I’m not talking about saliva. I’m talking about eye contact.A common mistake of speakers in front of large audiences is to “spray” their eye contact back and forth — passing over their audience instead of connecting. Many also let that head movement translate to their whole body and sway back and forth. In many cases, I’ve seen speakers take a 180-degree path of vision in less than a second, and then continue to oscillate at that pace. The speaker thinks they’re connecting with everybody — in reality, they are connecting with nobody (at least based on eye contact).In a large group (hundreds and more), it is impossible to catch every single soul with direct eye contact. But it’s possible to make them all think you did. As you connect and stick with specific areas, individuals think you’re talking directly to them. Find and stick with an attentive soul for a few seconds. Then pick a completely different area of the audience (not the next section over every time) and repeat. Pause, turn, and repeat. Ready, aim, fire. Pause. Repeat. The goal is get them engaged. If you skim by them, they know you’re not talking to them, but rather moving over them. The result is disinterest and disengagement.This skill is related to movement, but can be done well standing still.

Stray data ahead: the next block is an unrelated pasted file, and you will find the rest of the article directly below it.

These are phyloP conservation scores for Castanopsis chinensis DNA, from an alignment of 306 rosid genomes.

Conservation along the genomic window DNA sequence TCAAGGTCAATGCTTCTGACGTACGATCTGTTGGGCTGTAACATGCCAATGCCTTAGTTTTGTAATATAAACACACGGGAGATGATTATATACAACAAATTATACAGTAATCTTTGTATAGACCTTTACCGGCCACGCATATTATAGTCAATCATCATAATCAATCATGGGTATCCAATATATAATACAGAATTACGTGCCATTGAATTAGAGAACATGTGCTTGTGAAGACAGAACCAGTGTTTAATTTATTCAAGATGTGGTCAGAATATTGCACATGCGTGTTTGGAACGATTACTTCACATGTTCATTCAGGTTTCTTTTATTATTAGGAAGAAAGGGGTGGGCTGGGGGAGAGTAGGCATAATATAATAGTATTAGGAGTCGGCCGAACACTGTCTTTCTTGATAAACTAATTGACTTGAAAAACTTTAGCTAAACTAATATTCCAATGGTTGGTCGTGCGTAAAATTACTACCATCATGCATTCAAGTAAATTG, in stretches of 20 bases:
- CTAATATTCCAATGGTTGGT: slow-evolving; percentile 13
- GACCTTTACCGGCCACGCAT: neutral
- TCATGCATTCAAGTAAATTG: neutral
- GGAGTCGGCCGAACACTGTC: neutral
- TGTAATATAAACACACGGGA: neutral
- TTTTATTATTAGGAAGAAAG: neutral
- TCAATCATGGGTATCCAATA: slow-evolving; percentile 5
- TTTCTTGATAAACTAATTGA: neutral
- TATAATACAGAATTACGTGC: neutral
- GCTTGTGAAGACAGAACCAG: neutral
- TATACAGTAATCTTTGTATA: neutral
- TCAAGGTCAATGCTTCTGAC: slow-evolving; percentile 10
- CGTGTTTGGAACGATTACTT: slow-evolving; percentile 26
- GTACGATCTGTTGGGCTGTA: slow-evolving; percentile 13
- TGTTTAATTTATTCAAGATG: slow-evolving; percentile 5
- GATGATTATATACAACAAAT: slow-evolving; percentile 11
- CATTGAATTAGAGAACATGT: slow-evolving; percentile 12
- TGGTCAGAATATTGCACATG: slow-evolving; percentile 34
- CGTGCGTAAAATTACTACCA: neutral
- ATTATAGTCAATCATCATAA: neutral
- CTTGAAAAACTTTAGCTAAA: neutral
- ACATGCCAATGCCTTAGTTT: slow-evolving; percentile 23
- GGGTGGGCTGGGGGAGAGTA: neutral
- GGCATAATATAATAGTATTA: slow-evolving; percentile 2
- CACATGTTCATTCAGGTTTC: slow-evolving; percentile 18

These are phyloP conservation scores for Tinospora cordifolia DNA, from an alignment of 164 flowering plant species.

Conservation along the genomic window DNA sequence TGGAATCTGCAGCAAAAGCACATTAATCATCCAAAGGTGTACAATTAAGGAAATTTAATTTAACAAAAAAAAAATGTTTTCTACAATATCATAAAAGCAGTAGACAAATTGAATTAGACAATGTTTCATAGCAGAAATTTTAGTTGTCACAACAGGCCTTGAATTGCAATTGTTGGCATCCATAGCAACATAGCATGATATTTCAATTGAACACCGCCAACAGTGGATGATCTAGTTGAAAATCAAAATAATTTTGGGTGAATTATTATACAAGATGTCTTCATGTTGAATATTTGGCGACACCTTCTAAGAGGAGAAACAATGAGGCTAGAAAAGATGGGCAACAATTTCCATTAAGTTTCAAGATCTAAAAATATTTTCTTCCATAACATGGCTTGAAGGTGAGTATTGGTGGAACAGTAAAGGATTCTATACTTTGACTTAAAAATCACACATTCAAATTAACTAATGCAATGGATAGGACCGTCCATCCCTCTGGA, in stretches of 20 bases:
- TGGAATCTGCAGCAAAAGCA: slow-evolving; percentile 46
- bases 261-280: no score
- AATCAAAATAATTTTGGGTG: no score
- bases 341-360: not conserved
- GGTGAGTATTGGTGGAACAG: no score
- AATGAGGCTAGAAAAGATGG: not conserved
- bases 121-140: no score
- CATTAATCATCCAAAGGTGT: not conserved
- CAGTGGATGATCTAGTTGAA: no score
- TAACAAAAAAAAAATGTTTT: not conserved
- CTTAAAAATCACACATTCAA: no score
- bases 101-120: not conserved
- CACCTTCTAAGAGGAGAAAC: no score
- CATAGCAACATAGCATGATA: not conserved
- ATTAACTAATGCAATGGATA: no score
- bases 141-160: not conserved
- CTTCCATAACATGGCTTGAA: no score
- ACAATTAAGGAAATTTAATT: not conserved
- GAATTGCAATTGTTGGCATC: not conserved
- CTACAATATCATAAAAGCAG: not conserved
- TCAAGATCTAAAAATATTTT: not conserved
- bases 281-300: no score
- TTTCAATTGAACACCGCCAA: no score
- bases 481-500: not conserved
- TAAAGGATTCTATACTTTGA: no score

Connect with your entire audience — no matter how large — with good eye contact.